Jun 28 02:15 PM | 19 Likes Like |Link to Comment
  • 3 Ways to Play the Bursting Gold and Silver Bubble [View article]
    The UltraShort ETF's DZZ for Gold and ZSL for Silver are also worth taking a look at, as buying Gold and Silver at these levels is still risky. This dip could last 3-6 more months but a full-blown bubble popping is years away.

    Agree with most of the points about the rapid run-up, I've been waiting for a correction since November, especially in Silver. The conspicuous absence of mentioning the fundamentals (Asia's buying, West's budgets) is notable, though. The author mentioned that Gold is a currency hedge, but that doesn't come close to telling the whole story. Moreover, the debt problems of the western world may be a factor supporting the prices, but the fact is that Asia may very well be in the driver's seat here in terms of controlling the price simply because they are buying more and more every year. As long as those nations' level of wealth continues to rise year over year, they will be driving this secular bull market in the metals.
    Jan 19 12:41 PM | 17 Likes Like |Link to Comment
  • Gold Enters the 'Mania' Stage [View article]
    That is the thing about bubbles, calling the top is historically more or less luck. Even in the case of the housing bubble, many called the top too early, bet against it, and in the end lost or broke even. Paulson's timing was perfect, with all due respect. Julian Robertson, easily one of the Top 5 stock pickers ever, called the top of the tech bubble in 1997-98 and, along with a bad bet on the Yen, had to liquidate right at the top of the tech bubble. Many bet against the tech bubble during the LTCM crisis in 1998, you can't blame them when the market was 15-20% off its highs. Equally good arguments were made on both sides. But it wasn't done.

    Gold has had a good run the past month, setting new highs, so naturally the voices calling a bubble or even an outright top are surfacing once again. We might be having this discussion again when seasonal buying takes over this fall and PM's continue to set new highs. In the meantime, treading carefully is key.
    May 13 01:39 PM | 16 Likes Like |Link to Comment
  • Bernanke's Dilemma: Hyperinflation and the U.S. Dollar [View article]
    Great article. Lots to say but I'll keep it short. The US could go the route of Japan or Argentina, and seems to have picked the latter. For example, Japan waited until 1997 to initiate a zero interest rate and intervene with the banks. Granted, there are many other factors at play such as demographics, but the writing is more or less on the wall. You mentioned the situation in certain states, and I agree. California is the canary in the coal mine for what is to come. The Greek debt crisis merely temporarily deferred attention from the US.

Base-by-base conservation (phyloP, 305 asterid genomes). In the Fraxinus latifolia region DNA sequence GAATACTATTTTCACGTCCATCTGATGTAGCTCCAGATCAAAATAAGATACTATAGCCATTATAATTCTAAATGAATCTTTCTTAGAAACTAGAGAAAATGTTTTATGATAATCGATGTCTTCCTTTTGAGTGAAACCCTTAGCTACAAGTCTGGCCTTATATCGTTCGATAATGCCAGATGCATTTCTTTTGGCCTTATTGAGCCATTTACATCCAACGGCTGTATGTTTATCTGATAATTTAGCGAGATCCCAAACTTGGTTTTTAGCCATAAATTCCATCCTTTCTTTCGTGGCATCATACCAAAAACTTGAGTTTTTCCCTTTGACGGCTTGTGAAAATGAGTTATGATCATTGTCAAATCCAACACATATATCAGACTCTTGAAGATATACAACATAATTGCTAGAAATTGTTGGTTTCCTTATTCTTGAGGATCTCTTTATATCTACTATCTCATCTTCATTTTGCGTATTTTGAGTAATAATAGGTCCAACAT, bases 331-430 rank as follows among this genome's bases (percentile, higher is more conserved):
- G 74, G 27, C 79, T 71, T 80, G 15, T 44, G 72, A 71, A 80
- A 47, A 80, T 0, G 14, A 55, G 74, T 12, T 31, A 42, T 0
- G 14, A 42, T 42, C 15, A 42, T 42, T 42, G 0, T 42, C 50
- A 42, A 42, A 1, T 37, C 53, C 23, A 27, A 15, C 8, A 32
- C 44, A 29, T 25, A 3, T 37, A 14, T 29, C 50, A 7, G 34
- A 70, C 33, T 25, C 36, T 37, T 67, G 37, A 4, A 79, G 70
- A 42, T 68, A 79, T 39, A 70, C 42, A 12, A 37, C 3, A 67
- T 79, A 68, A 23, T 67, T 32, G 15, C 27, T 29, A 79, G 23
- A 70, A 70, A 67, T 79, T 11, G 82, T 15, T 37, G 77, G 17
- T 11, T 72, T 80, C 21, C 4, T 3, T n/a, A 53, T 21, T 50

From 1976-1991, Argentina experienced four currency reforms and two bouts of hyperinflation, 1 "new" 1992 peso equaled 100 billion 1976 pesos. I'm not saying that is going to happen in the US, because we also enjoy the luxury of having our currency used as the dominant reserve currency (I admit that we have abused this privilege, however). On the other hand, if/when the situation gets really bad, if the rest of the world doesn't band together to prop up the dollar, we will be in big trouble.

    Ultimately, inflation averaged 2-4% per annum from 1983-2008, if we have a period of twenty years where we can manage to control it at 15-20%, that in my opinion would be better than it happening all at once.
    Mar 10 09:55 AM | 16 Likes Like |Link to Comment
  • The Silver Correction May Have Started [View article]
    Our nation collectively facing up to the heart of its financial problems and future, read: entitlement cuts, is a day that will be pushed off until it is upon us, and even then there is no guarantee it will be properly dealt with. If the events of this week in France and the UK are any indicator, I would not think Obama, or Congress depending on the results in two weeks, would make a hard sell on solutions heading into 2012.
    Oct 22 09:06 AM | 15 Likes Like |Link to Comment
  • China: The Mother of All Bubbles [View article]
    To compare, the only debt Americans cannot walk away from, of course, is educational debt. Wages can be garnished, tax returns intercepted, and the debtor is ineligible for further federal education loans. That's one reason the for-profits are destined for a trainwreck. APEI's earnings debacle last week is just the beginning.

    As for China, what goes up must come down, although until a few years ago that wasn't supposed to be true about real estate, right? If you lived in Great Britain, Japan or a lot of other places you'd know that it was. Real estate prices going up by multiples of two or three in a single year is a clear sign of a bubble, no matter where you are. If it was doubling over the course of five years, with the rural-to-urban migration patterns I'd be less skeptical. Will there be a correction? Of course. The US real estate market had localized corrections from time to time in the years from 1946-2007 (1980's in the sun belt, etc), but national home prices on average rose nearly every year over that time period. The real question will be how, and will, the Chinese government be able to hold it all up? I wouldn't be surprised to see the government freeze assets and prevent selling if demand starts to abate.